“One of the other things that that was satisfying was finding out once we reduced teams that we had some skill sets in the company that we never knew we had. People came forward and said ‘Hey, look, in a previous role, I used to do virtual events!’ Some people had unbelievable creative skills in the company that we didn’t know about because they used to enjoy doing creative stuff in their personal life. All of a sudden we had people popping up all over the world – Asia, Latin America – saying I’ve got these skills. And we started acting really as a global community, the pandemic forced us into becoming much more of a community, where we became borderless. And I really enjoyed trying to motivate others through that.”
How have you been looking after your team, and your agents? What steps have you put in place to look after their own wellbeing in this period?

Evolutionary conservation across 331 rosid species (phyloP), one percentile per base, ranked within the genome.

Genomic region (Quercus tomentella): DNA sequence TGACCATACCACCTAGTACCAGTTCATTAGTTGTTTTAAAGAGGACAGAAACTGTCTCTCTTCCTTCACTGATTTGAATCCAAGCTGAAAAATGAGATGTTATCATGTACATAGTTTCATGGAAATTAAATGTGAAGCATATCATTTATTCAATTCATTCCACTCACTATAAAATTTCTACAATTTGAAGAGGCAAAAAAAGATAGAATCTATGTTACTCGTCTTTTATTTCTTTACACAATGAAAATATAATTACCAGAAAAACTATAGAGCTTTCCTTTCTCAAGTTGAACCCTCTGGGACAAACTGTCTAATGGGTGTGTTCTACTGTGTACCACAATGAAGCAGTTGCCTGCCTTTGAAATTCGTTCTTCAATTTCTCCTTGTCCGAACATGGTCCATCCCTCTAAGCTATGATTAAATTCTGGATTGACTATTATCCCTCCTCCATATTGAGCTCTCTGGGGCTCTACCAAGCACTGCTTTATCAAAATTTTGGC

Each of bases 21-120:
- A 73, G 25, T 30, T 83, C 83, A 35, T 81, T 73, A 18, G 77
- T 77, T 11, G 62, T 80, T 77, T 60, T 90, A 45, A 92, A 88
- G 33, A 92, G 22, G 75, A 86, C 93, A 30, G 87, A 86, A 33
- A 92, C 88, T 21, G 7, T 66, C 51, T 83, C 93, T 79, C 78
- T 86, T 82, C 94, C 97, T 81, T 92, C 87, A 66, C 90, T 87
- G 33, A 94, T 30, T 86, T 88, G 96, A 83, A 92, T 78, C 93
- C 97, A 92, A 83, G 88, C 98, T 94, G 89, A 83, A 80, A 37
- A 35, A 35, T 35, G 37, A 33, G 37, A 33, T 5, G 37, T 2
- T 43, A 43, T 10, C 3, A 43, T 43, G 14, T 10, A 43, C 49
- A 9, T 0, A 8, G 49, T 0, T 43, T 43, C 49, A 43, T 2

“CWT is a very big corporate, and we have a lot of internal communication opportunities. One of the things that we quickly switched on was an internal site for wellbeing. It started off as very basic as ‘Wellness Wednesdays’ where we had the executive leadership team sharing their thoughts on nutrition, on food and there was stuff around protecting your eyes and screen time. Every week there was more information and that began to grow as the community started contributing to it.